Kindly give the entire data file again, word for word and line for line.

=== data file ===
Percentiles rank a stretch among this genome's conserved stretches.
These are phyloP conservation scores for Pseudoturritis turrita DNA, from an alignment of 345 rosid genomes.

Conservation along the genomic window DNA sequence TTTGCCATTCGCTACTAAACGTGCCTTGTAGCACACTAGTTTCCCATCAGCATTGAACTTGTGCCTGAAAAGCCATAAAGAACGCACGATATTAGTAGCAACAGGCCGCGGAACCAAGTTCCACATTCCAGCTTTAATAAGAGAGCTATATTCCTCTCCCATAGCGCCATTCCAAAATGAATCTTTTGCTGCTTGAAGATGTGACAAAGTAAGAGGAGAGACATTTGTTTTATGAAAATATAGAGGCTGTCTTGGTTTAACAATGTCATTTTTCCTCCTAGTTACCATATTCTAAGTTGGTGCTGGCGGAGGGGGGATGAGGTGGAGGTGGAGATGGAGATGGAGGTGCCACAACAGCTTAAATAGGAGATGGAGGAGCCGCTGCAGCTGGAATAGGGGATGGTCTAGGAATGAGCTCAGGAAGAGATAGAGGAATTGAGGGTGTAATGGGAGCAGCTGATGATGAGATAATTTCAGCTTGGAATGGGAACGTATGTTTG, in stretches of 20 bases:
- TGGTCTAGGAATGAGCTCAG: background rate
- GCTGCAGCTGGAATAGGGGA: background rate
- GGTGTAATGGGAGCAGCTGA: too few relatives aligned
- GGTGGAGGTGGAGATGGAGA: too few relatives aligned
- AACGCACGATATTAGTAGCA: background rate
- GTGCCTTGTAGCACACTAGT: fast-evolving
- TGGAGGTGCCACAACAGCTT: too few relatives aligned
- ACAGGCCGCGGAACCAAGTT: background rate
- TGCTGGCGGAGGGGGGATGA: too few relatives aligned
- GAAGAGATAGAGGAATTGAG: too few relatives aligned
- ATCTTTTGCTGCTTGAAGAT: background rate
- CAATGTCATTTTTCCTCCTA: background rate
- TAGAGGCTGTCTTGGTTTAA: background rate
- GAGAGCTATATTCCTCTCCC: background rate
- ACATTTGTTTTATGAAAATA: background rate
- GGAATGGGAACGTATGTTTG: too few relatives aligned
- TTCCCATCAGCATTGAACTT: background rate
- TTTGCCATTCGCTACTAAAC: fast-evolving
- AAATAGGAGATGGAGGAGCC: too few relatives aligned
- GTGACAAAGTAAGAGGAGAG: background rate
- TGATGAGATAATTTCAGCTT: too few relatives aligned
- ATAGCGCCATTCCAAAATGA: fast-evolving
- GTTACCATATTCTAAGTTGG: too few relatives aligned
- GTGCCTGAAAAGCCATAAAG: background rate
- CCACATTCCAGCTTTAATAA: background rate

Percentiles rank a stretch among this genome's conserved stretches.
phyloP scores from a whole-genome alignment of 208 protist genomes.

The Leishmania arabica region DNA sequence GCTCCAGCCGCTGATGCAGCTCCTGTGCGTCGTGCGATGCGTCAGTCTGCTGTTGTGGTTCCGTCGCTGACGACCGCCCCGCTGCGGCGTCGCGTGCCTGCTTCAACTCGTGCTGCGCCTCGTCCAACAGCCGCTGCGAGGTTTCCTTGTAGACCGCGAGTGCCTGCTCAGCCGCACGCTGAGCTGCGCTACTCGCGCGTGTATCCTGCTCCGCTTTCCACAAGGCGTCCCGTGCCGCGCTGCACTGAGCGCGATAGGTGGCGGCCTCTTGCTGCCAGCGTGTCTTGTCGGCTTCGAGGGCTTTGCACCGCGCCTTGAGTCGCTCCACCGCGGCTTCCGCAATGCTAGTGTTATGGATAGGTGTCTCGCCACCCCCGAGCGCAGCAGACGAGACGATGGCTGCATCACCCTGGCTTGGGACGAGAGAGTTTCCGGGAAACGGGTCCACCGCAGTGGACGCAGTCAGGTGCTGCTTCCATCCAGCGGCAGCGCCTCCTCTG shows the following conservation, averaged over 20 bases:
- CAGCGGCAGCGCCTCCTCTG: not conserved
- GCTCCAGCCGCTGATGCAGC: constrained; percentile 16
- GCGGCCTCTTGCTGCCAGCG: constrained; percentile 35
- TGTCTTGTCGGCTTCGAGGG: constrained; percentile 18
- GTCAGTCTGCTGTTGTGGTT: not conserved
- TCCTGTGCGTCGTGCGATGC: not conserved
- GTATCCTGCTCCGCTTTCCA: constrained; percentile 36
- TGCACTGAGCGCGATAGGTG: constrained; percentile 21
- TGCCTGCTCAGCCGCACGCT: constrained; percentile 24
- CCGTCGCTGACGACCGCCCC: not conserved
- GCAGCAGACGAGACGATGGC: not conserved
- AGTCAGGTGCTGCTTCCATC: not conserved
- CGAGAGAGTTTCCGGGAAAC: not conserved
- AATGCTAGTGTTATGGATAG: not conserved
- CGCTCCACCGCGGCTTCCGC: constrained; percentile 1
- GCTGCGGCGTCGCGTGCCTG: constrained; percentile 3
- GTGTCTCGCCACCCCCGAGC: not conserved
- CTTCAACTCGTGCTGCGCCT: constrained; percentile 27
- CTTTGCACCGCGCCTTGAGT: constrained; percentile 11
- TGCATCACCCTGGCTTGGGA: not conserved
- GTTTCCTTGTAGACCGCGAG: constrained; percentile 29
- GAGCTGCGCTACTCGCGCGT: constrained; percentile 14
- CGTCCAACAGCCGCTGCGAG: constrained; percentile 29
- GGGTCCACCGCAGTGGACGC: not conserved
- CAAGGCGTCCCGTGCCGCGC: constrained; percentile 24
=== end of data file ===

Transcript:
Percentiles rank a stretch among this genome's conserved stretches.
These are phyloP conservation scores for Pseudoturritis turrita DNA, from an alignment of 345 rosid genomes.

Conservation along the genomic window DNA sequence TTTGCCATTCGCTACTAAACGTGCCTTGTAGCACACTAGTTTCCCATCAGCATTGAACTTGTGCCTGAAAAGCCATAAAGAACGCACGATATTAGTAGCAACAGGCCGCGGAACCAAGTTCCACATTCCAGCTTTAATAAGAGAGCTATATTCCTCTCCCATAGCGCCATTCCAAAATGAATCTTTTGCTGCTTGAAGATGTGACAAAGTAAGAGGAGAGACATTTGTTTTATGAAAATATAGAGGCTGTCTTGGTTTAACAATGTCATTTTTCCTCCTAGTTACCATATTCTAAGTTGGTGCTGGCGGAGGGGGGATGAGGTGGAGGTGGAGATGGAGATGGAGGTGCCACAACAGCTTAAATAGGAGATGGAGGAGCCGCTGCAGCTGGAATAGGGGATGGTCTAGGAATGAGCTCAGGAAGAGATAGAGGAATTGAGGGTGTAATGGGAGCAGCTGATGATGAGATAATTTCAGCTTGGAATGGGAACGTATGTTTG, in stretches of 20 bases:
- TGGTCTAGGAATGAGCTCAG: background rate
- GCTGCAGCTGGAATAGGGGA: background rate
- GGTGTAATGGGAGCAGCTGA: too few relatives aligned
- GGTGGAGGTGGAGATGGAGA: too few relatives aligned
- AACGCACGATATTAGTAGCA: background rate
- GTGCCTTGTAGCACACTAGT: fast-evolving
- TGGAGGTGCCACAACAGCTT: too few relatives aligned
- ACAGGCCGCGGAACCAAGTT: background rate
- TGCTGGCGGAGGGGGGATGA: too few relatives aligned
- GAAGAGATAGAGGAATTGAG: too few relatives aligned
- ATCTTTTGCTGCTTGAAGAT: background rate
- CAATGTCATTTTTCCTCCTA: background rate
- TAGAGGCTGTCTTGGTTTAA: background rate
- GAGAGCTATATTCCTCTCCC: background rate
- ACATTTGTTTTATGAAAATA: background rate
- GGAATGGGAACGTATGTTTG: too few relatives aligned
- TTCCCATCAGCATTGAACTT: background rate
- TTTGCCATTCGCTACTAAAC: fast-evolving
- AAATAGGAGATGGAGGAGCC: too few relatives aligned
- GTGACAAAGTAAGAGGAGAG: background rate
- TGATGAGATAATTTCAGCTT: too few relatives aligned
- ATAGCGCCATTCCAAAATGA: fast-evolving
- GTTACCATATTCTAAGTTGG: too few relatives aligned
- GTGCCTGAAAAGCCATAAAG: background rate
- CCACATTCCAGCTTTAATAA: background rate

Percentiles rank a stretch among this genome's conserved stretches.
phyloP scores from a whole-genome alignment of 208 protist genomes.

The Leishmania arabica region DNA sequence GCTCCAGCCGCTGATGCAGCTCCTGTGCGTCGTGCGATGCGTCAGTCTGCTGTTGTGGTTCCGTCGCTGACGACCGCCCCGCTGCGGCGTCGCGTGCCTGCTTCAACTCGTGCTGCGCCTCGTCCAACAGCCGCTGCGAGGTTTCCTTGTAGACCGCGAGTGCCTGCTCAGCCGCACGCTGAGCTGCGCTACTCGCGCGTGTATCCTGCTCCGCTTTCCACAAGGCGTCCCGTGCCGCGCTGCACTGAGCGCGATAGGTGGCGGCCTCTTGCTGCCAGCGTGTCTTGTCGGCTTCGAGGGCTTTGCACCGCGCCTTGAGTCGCTCCACCGCGGCTTCCGCAATGCTAGTGTTATGGATAGGTGTCTCGCCACCCCCGAGCGCAGCAGACGAGACGATGGCTGCATCACCCTGGCTTGGGACGAGAGAGTTTCCGGGAAACGGGTCCACCGCAGTGGACGCAGTCAGGTGCTGCTTCCATCCAGCGGCAGCGCCTCCTCTG shows the following conservation, averaged over 20 bases:
- CAGCGGCAGCGCCTCCTCTG: not conserved
- GCTCCAGCCGCTGATGCAGC: constrained; percentile 16
- GCGGCCTCTTGCTGCCAGCG: constrained; percentile 35
- TGTCTTGTCGGCTTCGAGGG: constrained; percentile 18
- GTCAGTCTGCTGTTGTGGTT: not conserved
- TCCTGTGCGTCGTGCGATGC: not conserved
- GTATCCTGCTCCGCTTTCCA: constrained; percentile 36
- TGCACTGAGCGCGATAGGTG: constrained; percentile 21
- TGCCTGCTCAGCCGCACGCT: constrained; percentile 24
- CCGTCGCTGACGACCGCCCC: not conserved
- GCAGCAGACGAGACGATGGC: not conserved
- AGTCAGGTGCTGCTTCCATC: not conserved
- CGAGAGAGTTTCCGGGAAAC: not conserved
- AATGCTAGTGTTATGGATAG: not conserved
- CGCTCCACCGCGGCTTCCGC: constrained; percentile 1
- GCTGCGGCGTCGCGTGCCTG: constrained; percentile 3
- GTGTCTCGCCACCCCCGAGC: not conserved
- CTTCAACTCGTGCTGCGCCT: constrained; percentile 27
- CTTTGCACCGCGCCTTGAGT: constrained; percentile 11
- TGCATCACCCTGGCTTGGGA: not conserved
- GTTTCCTTGTAGACCGCGAG: constrained; percentile 29
- GAGCTGCGCTACTCGCGCGT: constrained; percentile 14
- CGTCCAACAGCCGCTGCGAG: constrained; percentile 29
- GGGTCCACCGCAGTGGACGC: not conserved
- CAAGGCGTCCCGTGCCGCGC: constrained; percentile 24